Assessing long-term impacts of trained midwives on health outcomes

Our study helped to understand the impact of trained cadre of midwives on maternal and newborn health outcomes. It also suggested strategies to effectively utilise their services in improving health outcomes.

We were commissioned by the Department for International Development (DFID) to carry out a baseline study to understand long-term impacts of diploma midwives on health outcomes in Bangladesh.  Broadly the objectives of this study are to set the baseline to understand long-term impact, of the new midwifery cadre on maternal and newborn health in Bangladesh, and to suggest suitable strategies to effectively develop, deploy and utilise them in achieving better maternal and newborn health outcomes.  The study incorporated a mixed methods approach. This included a quantitative survey for households and midwives in service and focus group discussions with both midwives still in the diploma programme and those appointed at public health facilities. Key findings revealed the need for more emphasis is needed to create a distinct identity and enabling environment for this newly created health workforce.  The study also found that the midwives are highly motivated and have adequate knowledge and skills. However, there are some bottlenecks and concerns that, if unaddressed, may derail the success of this programme.


Historically, Bangladesh did not have a dedicated midwifery workforce. After trying various initiatives to create dedicated workforce for midwifery care over the last few decades, the Government of Bangladesh with support from development partners has started to develop a cadre of trained midwives. Developed in line with international standards, a three-year diploma education in midwifery was launched nationwide in December 2012. At the time of our baseline study in 2018, first two batches of the midwives who had completed diploma were recruited by the Public Service Commission and deployed in the public sector health facilities. Therefore, this was an ideal time to conduct a comprehensive study involving both demand and supply side to understand baseline status and also to identify key challenges that the programme was facing at an early stage.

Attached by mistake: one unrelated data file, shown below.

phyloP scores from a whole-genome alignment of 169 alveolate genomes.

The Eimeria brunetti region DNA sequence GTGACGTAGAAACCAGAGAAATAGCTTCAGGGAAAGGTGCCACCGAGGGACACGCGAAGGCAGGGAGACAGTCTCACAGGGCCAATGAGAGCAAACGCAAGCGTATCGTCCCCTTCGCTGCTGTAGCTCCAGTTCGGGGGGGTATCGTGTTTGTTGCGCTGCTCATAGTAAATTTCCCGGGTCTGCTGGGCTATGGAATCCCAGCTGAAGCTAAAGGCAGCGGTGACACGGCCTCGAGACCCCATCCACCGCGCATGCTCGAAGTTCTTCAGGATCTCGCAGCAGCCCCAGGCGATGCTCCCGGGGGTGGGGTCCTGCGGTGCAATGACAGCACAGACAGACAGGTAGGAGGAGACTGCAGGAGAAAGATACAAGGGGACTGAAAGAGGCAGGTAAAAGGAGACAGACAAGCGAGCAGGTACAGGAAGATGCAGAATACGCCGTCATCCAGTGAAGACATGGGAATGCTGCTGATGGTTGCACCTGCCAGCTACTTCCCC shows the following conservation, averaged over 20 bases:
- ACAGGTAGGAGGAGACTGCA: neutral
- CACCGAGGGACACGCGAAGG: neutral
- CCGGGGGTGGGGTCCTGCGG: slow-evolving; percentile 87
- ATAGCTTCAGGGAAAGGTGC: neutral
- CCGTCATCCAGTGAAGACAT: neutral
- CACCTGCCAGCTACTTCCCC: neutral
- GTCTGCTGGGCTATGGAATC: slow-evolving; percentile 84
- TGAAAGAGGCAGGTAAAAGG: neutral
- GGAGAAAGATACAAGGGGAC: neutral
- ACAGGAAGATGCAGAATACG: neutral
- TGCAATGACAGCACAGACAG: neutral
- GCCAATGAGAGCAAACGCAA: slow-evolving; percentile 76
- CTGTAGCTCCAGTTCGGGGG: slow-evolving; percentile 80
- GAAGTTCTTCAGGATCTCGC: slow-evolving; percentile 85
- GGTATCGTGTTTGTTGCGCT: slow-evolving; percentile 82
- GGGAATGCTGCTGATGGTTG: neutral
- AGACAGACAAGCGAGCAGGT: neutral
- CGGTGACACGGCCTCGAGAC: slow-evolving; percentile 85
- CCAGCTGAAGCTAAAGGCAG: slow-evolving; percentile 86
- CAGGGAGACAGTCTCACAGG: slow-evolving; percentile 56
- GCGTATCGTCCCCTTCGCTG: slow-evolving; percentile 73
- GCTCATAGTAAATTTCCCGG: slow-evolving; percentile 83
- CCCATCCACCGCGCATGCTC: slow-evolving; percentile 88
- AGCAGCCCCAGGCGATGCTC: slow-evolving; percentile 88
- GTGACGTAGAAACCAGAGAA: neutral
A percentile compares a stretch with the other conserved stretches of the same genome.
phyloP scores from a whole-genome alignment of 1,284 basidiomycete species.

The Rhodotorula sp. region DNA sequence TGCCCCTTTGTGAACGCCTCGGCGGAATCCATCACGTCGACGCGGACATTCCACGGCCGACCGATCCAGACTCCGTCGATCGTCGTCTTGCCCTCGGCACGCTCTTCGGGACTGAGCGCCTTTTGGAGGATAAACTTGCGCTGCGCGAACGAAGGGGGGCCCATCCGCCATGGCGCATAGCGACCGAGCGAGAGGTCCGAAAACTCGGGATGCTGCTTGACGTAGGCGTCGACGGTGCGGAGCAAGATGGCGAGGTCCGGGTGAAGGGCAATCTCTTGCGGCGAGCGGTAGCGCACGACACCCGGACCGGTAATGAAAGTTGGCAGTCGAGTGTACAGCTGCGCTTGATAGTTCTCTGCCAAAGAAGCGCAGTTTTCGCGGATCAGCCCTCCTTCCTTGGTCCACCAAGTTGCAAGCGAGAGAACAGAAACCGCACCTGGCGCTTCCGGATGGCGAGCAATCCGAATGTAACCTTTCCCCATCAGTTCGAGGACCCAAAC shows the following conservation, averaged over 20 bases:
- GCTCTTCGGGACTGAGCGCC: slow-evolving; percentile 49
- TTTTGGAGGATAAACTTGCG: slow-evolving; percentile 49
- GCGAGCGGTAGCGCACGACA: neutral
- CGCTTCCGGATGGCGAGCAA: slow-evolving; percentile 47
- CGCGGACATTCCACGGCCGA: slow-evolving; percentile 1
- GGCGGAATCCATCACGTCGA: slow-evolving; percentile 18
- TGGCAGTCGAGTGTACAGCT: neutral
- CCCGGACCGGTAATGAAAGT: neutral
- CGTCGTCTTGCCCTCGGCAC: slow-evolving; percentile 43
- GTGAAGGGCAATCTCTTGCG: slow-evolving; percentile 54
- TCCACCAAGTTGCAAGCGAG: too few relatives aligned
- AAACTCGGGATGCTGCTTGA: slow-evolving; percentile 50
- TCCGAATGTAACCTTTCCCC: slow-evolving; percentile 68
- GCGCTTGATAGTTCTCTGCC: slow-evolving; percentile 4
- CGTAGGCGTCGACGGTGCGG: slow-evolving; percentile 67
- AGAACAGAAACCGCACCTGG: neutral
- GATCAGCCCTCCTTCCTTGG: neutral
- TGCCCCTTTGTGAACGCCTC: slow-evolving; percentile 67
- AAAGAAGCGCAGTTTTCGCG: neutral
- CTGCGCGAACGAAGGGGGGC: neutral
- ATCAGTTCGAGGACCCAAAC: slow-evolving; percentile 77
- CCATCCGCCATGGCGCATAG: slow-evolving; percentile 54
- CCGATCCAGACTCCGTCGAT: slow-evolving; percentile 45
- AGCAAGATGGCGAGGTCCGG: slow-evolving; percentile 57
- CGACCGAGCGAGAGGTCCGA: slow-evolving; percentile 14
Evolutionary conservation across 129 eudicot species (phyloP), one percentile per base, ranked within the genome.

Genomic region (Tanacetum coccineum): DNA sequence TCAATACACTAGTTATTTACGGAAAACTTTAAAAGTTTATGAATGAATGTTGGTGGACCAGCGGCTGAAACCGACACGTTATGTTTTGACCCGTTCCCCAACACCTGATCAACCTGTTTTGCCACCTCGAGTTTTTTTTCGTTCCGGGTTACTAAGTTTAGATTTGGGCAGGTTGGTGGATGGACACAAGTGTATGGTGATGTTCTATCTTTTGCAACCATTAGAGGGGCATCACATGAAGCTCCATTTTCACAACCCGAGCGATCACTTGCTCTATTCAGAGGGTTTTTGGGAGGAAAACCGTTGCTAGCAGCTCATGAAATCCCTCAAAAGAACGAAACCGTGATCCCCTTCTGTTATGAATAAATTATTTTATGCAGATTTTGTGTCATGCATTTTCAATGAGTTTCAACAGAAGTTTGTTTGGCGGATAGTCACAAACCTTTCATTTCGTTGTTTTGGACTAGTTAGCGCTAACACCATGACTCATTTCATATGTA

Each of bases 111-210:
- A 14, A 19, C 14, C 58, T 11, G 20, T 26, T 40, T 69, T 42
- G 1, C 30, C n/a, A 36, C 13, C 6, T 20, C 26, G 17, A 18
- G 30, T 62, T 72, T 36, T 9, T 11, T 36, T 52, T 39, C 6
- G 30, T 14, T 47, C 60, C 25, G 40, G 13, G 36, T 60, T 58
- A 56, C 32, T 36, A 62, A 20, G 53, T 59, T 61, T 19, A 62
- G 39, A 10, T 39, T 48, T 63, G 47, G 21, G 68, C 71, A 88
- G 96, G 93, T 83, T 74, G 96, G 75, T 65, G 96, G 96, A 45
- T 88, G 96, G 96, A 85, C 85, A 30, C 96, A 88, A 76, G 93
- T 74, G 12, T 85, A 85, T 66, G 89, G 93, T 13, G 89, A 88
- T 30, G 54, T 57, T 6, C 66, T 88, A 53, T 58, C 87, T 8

Our approach

Our study design employed a mixed methods approach with three key components:

  1. policy landscaping through desk review and key informant interviews;
  2. user surveys which included mothers and children and providers which are the midwives; and
  3. focus group discussions and case studies.

The objective of user (household) survey is to set the baseline status of key maternal and neonatal health indicators in areas where midwives are deployed to compare the results with a follow-up survey. This will help in understanding effectiveness of having diploma midwives, by comparing the results of key indicators of this user survey with future surveys. Each of the components either solely or jointly facilitated in reaching the research objectives.


Survey findings and evidence from previous nationwide surveys showed a positive trend in most of maternal, neonatal, and reproductive health indicators. Further efforts are required to create a distinct identity for the new cadre of midwives and for better integration into the existing health system. With adequate training and knowledge, many midwives are unable to perform midwifery tasks due to lack of authorisation from supervisors, lack of equipment and supplies, and due to delay in filling vacant position of nurses.

In the presence of different cadres of health care providers operating in field, an awareness among the community is needed for mothers to be informed, seek out and learn to trust these relatively younger midwives vis-a-vis  older health care providers for midwifery services. An enabling environment needs to be created for these by briefing senior health workers and physicians on the exact job description of a midwife, equipping facilities with appropriate functioning equipment and supplies, and properly managing and supervising midwives.

To ensure growth of this profession, there needs to be a clear career trajectory for midwives. To capture the progress of these midwives, additional research including a follow-up survey, if possible with the same cohort of midwives for which consent has already been taken, would be beneficial to this programme. This is further discussed in a peer review journal article.

Additional research, including a follow-up study with the same cohort of midwives to capture the career progression would be beneficial to this programme.

Photo credit: Developing Midwives Project, Brac James P Grant School of Public Health, BRAC University

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